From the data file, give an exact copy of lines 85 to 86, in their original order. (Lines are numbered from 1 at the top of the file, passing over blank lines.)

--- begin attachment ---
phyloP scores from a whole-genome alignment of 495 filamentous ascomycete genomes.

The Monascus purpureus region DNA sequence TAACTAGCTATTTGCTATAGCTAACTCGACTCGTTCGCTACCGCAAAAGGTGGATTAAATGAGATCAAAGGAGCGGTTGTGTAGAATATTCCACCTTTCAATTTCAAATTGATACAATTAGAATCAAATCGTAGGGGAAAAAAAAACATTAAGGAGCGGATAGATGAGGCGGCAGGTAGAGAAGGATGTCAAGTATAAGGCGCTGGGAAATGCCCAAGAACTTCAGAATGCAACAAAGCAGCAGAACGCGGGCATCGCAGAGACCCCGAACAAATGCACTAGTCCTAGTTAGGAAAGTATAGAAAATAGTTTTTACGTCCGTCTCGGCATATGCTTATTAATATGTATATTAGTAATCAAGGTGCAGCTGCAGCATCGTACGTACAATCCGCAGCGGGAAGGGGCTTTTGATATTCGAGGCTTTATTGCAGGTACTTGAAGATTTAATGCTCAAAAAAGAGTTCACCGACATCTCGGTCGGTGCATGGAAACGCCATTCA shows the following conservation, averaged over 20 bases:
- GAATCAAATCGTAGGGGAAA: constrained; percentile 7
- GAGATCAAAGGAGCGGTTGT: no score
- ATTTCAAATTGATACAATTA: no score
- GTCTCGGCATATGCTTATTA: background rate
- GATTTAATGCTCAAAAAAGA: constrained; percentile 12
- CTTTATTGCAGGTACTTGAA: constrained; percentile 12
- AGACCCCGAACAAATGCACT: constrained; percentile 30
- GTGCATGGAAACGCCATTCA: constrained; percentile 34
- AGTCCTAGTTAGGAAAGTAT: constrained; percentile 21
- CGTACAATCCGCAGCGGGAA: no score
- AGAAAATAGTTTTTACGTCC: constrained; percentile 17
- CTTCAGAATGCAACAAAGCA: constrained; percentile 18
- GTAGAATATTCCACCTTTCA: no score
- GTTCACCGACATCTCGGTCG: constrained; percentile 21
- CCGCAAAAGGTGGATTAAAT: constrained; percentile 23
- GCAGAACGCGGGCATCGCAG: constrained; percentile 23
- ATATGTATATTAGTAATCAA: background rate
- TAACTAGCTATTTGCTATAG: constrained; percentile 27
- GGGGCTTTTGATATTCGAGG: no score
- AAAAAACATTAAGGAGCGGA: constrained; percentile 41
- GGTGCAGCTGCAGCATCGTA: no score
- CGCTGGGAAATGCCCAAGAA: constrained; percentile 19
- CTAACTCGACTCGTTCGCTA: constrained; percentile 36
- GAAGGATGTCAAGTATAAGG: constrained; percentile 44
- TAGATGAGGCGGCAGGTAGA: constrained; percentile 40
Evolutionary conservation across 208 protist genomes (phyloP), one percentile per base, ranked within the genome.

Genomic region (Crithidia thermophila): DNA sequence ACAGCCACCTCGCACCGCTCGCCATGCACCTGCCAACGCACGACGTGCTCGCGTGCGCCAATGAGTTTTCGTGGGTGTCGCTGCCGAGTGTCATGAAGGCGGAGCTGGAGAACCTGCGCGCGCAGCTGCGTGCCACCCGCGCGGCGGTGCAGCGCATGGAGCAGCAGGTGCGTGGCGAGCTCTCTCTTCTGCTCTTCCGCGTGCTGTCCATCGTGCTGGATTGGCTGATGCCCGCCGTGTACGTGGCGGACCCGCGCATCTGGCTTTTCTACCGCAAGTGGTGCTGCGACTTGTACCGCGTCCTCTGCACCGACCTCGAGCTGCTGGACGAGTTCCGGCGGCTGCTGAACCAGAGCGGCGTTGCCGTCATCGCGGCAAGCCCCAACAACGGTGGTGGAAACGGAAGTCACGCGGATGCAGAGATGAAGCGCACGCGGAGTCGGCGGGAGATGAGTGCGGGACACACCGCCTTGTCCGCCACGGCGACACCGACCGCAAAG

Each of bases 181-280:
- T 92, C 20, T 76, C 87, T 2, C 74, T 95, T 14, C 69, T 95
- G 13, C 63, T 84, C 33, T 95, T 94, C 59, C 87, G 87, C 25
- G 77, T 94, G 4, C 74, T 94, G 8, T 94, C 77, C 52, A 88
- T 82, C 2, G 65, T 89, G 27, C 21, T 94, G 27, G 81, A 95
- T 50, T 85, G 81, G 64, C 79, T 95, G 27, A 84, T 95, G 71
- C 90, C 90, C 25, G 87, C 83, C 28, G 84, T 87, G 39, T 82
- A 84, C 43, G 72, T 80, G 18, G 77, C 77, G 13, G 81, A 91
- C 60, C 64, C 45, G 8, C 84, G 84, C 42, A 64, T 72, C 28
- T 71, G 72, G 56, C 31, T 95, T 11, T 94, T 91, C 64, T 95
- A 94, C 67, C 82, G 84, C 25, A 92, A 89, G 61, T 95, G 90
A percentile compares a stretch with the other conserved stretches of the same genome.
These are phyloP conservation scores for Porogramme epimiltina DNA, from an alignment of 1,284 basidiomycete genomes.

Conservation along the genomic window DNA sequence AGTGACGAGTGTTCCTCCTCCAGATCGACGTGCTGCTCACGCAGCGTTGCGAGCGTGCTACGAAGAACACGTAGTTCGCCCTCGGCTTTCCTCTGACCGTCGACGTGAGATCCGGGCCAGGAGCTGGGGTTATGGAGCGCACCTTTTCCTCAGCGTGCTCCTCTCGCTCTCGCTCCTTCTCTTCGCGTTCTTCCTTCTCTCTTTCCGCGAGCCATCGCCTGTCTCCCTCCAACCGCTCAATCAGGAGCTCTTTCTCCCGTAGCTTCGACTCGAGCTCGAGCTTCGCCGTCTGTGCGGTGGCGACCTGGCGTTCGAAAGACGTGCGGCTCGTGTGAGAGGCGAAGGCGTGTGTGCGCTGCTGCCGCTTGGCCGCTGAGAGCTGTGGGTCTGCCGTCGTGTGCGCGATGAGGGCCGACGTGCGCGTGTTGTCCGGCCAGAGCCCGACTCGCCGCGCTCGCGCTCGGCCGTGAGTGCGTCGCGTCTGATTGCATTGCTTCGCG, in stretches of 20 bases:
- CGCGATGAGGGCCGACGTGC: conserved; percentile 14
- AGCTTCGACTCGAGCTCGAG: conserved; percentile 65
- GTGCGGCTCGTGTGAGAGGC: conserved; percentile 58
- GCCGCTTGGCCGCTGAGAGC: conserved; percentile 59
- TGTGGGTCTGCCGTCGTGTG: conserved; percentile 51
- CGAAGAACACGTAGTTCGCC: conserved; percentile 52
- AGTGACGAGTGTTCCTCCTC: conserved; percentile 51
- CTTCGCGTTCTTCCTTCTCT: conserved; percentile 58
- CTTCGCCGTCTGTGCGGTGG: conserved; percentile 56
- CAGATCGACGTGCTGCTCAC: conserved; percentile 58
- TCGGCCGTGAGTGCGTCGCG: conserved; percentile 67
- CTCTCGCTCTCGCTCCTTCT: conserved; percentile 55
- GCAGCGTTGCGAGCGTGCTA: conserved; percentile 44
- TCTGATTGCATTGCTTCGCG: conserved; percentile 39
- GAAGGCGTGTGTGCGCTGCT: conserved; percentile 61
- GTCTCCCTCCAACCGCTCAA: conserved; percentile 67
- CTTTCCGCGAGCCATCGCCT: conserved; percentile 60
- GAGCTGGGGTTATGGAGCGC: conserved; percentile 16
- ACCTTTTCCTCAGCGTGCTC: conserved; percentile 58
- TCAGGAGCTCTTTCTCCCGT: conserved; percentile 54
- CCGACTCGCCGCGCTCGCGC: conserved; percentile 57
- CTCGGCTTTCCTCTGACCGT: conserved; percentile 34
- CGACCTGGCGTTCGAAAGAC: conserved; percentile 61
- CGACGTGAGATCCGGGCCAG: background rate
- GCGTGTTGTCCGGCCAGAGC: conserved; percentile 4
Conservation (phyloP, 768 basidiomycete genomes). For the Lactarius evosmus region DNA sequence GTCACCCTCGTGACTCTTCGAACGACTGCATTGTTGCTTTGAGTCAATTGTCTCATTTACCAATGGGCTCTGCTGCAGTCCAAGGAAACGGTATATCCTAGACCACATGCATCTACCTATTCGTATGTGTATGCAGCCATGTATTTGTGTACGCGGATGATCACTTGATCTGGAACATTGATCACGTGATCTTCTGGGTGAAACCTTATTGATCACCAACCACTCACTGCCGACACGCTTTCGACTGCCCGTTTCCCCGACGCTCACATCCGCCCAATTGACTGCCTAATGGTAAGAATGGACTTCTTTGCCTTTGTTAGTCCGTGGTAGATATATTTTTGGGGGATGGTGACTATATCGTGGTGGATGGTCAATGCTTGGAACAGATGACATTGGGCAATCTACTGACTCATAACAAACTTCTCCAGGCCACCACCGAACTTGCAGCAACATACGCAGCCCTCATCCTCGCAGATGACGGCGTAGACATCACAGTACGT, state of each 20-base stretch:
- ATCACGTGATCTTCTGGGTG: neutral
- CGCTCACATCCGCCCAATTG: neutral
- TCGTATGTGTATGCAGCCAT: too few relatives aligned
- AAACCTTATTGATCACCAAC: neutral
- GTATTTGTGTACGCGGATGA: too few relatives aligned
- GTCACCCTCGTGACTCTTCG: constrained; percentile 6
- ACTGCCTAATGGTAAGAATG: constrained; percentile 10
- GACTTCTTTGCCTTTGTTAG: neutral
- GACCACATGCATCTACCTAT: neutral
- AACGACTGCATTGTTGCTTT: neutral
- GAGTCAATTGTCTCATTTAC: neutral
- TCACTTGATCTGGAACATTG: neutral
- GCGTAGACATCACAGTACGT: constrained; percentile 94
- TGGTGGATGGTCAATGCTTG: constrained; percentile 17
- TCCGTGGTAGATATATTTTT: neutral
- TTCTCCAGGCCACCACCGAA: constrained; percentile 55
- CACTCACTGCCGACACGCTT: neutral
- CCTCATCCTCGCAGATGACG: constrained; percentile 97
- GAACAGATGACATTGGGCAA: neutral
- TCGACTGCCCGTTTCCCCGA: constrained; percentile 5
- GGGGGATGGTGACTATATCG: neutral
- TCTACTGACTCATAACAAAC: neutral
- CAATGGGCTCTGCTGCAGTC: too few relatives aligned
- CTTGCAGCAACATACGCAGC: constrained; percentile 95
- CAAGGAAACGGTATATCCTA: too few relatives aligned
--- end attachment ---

- TTCTCCAGGCCACCACCGAA: constrained; percentile 55
- CACTCACTGCCGACACGCTT: neutral